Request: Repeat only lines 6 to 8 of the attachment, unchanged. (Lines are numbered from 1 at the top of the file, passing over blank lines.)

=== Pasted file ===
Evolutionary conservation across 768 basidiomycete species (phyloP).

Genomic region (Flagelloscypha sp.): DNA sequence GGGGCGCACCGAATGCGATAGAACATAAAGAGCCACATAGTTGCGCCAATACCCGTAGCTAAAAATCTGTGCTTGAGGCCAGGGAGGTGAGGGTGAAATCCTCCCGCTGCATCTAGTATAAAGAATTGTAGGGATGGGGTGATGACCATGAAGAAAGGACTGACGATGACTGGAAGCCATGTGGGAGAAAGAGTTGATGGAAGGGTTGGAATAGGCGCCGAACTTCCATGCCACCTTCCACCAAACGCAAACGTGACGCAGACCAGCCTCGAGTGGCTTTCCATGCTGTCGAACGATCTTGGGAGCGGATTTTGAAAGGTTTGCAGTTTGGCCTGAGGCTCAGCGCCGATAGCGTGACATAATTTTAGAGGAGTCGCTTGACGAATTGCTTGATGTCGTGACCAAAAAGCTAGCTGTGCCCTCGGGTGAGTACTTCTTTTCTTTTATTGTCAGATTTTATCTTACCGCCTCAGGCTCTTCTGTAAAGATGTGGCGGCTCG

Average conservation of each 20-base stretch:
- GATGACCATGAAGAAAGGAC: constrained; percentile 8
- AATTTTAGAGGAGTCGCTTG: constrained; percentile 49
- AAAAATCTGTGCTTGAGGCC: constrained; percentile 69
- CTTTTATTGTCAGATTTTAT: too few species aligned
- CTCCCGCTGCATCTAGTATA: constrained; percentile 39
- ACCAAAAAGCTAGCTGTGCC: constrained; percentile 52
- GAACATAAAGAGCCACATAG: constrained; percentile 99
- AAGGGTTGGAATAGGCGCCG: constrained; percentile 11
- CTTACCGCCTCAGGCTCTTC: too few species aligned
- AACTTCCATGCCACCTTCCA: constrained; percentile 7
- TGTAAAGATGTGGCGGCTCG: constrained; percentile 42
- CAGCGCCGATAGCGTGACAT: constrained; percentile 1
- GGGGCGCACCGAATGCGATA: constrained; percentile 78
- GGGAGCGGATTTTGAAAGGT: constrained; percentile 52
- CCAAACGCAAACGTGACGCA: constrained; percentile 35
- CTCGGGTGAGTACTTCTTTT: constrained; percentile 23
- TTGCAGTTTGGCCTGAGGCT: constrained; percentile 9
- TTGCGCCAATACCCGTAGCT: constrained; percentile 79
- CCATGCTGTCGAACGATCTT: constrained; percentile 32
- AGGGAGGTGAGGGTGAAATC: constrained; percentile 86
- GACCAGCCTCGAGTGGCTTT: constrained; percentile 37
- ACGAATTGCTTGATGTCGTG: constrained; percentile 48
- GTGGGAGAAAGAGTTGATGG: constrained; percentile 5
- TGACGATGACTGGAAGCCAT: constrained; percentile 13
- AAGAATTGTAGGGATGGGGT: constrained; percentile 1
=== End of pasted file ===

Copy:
- AAAAATCTGTGCTTGAGGCC: constrained; percentile 69
- CTTTTATTGTCAGATTTTAT: too few species aligned
- CTCCCGCTGCATCTAGTATA: constrained; percentile 39